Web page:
Phish has only a small number of songs that really stand on their own and the band’s power comes from the four musicians’ ability to both embrace and transcend the inherent absurdity of their material. But on New Year’s their songs took on an unexpectedly profound quality. On “Down With Disease” Trey Anastasio and Page McConnell were yelling “stop!” at the galloping hour hand. “The day is longer than your year,” they insisted as the outset of “Mercury,” just around 11:50 PM. The jam that preceded midnight felt intense and sludgy and pleasantly unmelodic, liminal in a way that channeled the psychic and temporal moment. Then thousands of silver balloons dropped from the ceiling, and the crowd batted them around like giant pachinko balls. Dressed in space suits and screened by a forest of glistening streamers, Trey and Mike Gordon hovered a hundred feet above the crowd, absolutely nailing “Say it to me S.A.N.T.OS” (one of funkiest, weirdest, and darkest of the Kasvot Växt numbers) while harnessed far, far away from their pedals and monitors. Dancers dressed as pepperoni pizza slices and flying saucers traipsed across the stage, and a few of the inflatable giant green aliens crowd-surfed down 7th avenue after the show finally let out around 1 AM. These were the hands to turn the time, though thy glass today be run.


During one of the set breaks, a Phish newbie in my section said he was once under the mistaken impression they were a Christian band, with their name being a possible reference to the multiplication of the loaves and fishes (Matthew, chapter 15). Now we all know that Phish is a Jewish band as anyone who went to Jewish sleepaway camp in the past quarter-century or listened to the YEM > Yerushalayim Shel Zahav > YEM they played on July 16th, 1993 can attest. But this is a beautiful connection nonetheless, this idea of a small thing becoming a cosmically big one, or at least of the existence of some higher alchemy that human witnesses can verify. Were Phish, in fact, a Christian band, the name might refer to the idea that live music and religion share some core experiential similarity (in fact it’s derived from the last name of drummer John Fishman).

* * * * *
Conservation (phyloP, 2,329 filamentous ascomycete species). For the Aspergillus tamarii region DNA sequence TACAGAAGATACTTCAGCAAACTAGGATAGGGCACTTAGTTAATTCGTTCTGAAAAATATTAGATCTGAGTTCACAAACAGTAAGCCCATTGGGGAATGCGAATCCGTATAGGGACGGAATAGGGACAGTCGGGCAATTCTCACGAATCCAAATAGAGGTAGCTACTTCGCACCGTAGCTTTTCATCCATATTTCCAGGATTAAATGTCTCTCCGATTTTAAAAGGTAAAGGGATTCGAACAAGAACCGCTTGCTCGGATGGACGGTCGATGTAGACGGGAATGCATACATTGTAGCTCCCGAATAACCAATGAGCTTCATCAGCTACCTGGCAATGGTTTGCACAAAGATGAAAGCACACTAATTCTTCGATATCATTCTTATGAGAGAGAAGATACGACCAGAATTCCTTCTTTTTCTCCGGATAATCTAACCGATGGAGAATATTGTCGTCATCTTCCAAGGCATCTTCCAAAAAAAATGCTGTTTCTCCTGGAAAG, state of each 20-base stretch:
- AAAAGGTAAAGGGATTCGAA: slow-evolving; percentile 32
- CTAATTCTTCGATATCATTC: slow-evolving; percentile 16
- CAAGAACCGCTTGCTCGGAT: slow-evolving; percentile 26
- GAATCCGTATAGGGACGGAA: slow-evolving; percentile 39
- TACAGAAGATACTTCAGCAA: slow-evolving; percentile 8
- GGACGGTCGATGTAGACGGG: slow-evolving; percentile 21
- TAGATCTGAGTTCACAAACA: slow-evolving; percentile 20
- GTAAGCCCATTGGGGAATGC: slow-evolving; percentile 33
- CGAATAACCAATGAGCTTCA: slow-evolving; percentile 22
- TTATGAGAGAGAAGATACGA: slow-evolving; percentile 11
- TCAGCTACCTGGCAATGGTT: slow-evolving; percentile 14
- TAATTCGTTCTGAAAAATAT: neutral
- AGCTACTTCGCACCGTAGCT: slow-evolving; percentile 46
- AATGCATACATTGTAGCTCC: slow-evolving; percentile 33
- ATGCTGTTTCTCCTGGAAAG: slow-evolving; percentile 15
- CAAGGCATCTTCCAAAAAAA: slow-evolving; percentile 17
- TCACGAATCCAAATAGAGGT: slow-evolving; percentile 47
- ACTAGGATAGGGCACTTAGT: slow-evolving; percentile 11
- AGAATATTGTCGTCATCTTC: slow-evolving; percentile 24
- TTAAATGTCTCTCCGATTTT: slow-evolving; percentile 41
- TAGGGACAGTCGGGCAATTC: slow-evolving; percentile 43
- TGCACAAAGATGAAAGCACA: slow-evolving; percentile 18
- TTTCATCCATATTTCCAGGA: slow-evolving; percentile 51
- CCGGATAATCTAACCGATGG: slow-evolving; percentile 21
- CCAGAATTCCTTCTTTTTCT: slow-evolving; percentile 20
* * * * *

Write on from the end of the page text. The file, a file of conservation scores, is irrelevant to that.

A Phish show is its own strange sort of spiritual community that exists for a few hours at a time and then dissolves with fearful instancy. They’re not exactly a popular band or one with particularly broad appeal; their success has come from mining the same somewhat large group of enthusiasts over the course of several decades and effectively preventing that audience from wandering off. The people at a Phish show really do want to be there—every square inch of the floor and seating bowl are filled at the Garden and only the truly inebriated manage to stand perfectly still. No one watches indifferently. Five hours pass in a moment, and the lacuna in real life jolts to an unwelcome end. “This is so sad,” someone in my section remarked, watching the balloons and ribbons being swept away. “The universe is no longer here.”

Armin Rosen is a staff writer for Tablet Magazine.